The UK Treasury will give the Bank of England authority to address the collapse of failed systemic stablecoins, under proposals being drawn up by the government to mitigate future fallouts in the cryptomarkets.
In a consultation paper published yesterday, the Treasury said a failure of a systemically important stablecoin could pose "a wide range of financial stability as well as consumer protection impacts".
Under the proposals, the government would provide the Bank of England with powers to manage the collapse of a big stablecoin issuer by using a "special administration regime" to reduce the impact on the real economy.
"Since the initial commitment to regulate certain types of stablecoins, events in cryptoasset markets have further highlighted the need for appropriate regulation to help mitigate consumer, market integrity and financial stability risks," the Treasury said.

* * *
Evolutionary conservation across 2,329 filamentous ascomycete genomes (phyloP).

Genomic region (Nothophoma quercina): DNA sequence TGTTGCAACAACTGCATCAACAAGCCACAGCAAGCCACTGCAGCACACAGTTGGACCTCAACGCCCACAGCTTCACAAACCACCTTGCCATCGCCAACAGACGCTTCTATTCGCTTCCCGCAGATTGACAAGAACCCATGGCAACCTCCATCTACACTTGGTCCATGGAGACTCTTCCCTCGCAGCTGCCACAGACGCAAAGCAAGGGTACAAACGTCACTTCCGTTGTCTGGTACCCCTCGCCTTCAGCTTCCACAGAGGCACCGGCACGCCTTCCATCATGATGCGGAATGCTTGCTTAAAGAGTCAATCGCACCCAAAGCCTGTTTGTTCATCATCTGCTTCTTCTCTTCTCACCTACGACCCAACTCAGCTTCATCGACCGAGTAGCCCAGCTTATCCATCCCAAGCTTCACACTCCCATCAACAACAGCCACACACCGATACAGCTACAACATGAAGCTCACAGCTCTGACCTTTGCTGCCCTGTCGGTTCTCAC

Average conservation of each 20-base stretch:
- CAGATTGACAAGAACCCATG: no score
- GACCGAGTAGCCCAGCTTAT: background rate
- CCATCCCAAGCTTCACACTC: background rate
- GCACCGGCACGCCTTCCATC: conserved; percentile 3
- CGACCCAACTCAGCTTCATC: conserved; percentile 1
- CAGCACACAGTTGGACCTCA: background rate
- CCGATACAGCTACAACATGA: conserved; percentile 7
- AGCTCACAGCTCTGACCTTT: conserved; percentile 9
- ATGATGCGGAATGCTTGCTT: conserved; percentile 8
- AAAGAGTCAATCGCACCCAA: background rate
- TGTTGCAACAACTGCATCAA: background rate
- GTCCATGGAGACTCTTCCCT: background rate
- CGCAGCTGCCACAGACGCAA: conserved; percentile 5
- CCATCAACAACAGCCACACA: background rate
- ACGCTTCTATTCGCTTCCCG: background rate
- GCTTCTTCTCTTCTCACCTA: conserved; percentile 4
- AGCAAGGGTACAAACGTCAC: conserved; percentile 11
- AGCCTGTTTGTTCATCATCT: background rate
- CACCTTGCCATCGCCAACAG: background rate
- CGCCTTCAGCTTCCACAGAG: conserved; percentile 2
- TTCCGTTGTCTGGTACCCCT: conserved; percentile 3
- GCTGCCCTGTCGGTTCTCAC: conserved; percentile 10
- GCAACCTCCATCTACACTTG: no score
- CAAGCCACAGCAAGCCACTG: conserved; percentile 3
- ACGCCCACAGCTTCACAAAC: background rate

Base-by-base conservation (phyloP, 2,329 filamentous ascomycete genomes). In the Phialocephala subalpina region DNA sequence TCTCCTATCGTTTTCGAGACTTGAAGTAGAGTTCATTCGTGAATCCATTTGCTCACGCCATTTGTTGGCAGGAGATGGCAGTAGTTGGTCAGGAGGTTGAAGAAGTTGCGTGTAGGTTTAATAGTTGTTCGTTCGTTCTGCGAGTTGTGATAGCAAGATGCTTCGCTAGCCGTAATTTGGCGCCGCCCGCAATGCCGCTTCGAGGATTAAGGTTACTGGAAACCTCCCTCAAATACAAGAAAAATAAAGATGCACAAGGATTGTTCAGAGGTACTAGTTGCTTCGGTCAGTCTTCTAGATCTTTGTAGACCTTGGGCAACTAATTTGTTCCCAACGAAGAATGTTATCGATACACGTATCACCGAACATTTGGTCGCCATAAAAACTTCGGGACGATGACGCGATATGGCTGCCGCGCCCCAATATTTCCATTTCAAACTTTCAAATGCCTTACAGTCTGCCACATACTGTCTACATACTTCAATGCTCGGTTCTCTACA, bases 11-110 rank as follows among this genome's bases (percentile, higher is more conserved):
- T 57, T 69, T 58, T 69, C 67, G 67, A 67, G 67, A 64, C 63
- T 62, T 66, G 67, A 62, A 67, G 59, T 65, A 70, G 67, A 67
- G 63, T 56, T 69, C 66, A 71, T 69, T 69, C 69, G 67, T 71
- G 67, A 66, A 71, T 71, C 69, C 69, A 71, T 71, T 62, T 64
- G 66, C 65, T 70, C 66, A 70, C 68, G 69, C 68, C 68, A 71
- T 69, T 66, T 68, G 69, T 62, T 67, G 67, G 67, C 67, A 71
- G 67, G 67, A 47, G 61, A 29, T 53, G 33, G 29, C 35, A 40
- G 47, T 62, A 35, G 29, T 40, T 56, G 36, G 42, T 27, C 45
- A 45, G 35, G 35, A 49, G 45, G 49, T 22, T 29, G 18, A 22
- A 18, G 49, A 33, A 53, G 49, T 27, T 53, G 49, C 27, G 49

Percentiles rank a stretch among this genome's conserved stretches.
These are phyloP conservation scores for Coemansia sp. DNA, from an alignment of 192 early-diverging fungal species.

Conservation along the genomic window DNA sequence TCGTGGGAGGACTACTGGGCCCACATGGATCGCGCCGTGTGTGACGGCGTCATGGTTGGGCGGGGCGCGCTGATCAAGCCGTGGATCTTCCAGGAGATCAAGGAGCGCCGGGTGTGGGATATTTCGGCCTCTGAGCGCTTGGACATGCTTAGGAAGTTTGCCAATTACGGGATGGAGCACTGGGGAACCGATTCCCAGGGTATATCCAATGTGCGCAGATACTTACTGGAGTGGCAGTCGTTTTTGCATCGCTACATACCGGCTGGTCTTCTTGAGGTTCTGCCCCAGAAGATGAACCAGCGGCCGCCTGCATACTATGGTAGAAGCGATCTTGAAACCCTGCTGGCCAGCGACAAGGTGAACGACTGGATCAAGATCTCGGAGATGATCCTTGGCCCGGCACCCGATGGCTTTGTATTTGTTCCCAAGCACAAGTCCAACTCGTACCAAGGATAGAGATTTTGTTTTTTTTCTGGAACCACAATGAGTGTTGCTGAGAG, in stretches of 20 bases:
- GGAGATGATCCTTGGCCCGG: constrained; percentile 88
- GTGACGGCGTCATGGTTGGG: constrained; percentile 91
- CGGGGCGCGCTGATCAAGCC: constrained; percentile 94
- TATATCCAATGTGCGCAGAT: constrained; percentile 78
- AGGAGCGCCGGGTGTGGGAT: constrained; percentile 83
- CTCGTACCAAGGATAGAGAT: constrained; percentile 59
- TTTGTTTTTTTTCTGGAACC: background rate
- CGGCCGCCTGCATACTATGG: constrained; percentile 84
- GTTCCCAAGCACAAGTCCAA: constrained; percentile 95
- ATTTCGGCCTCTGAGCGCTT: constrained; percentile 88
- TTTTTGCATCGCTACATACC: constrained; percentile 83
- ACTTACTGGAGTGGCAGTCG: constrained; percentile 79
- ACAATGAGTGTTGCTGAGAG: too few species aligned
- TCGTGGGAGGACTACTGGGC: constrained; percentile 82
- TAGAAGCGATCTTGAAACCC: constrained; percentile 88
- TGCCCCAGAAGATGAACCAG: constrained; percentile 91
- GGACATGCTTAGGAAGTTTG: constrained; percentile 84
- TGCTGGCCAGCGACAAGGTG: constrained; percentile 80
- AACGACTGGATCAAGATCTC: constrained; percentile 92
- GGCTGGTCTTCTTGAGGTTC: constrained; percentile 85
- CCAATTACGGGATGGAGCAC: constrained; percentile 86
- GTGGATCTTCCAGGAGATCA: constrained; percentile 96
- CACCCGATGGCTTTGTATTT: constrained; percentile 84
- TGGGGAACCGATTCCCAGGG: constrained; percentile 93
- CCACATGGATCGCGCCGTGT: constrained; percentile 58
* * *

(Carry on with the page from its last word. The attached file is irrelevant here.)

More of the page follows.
The Treasury added the failure of a systemic firm that operates a stablecoin could threaten the "continuity of services critical to the operation of the economy and access of individuals to their funds or assets".
Stablecoins are said to be tied to the value of real-world assets and are frequently supported by real-world stores of value, such as Tether, which is backed in part by dollar reserves.
However, Terra USD, an algorithmic stablecoin created to track the value of the US dollar, plunged in value in May. Tether, the world's largest stablecoin, also lost its dollar peg after investors pulled more than $3bn tokens in a single day.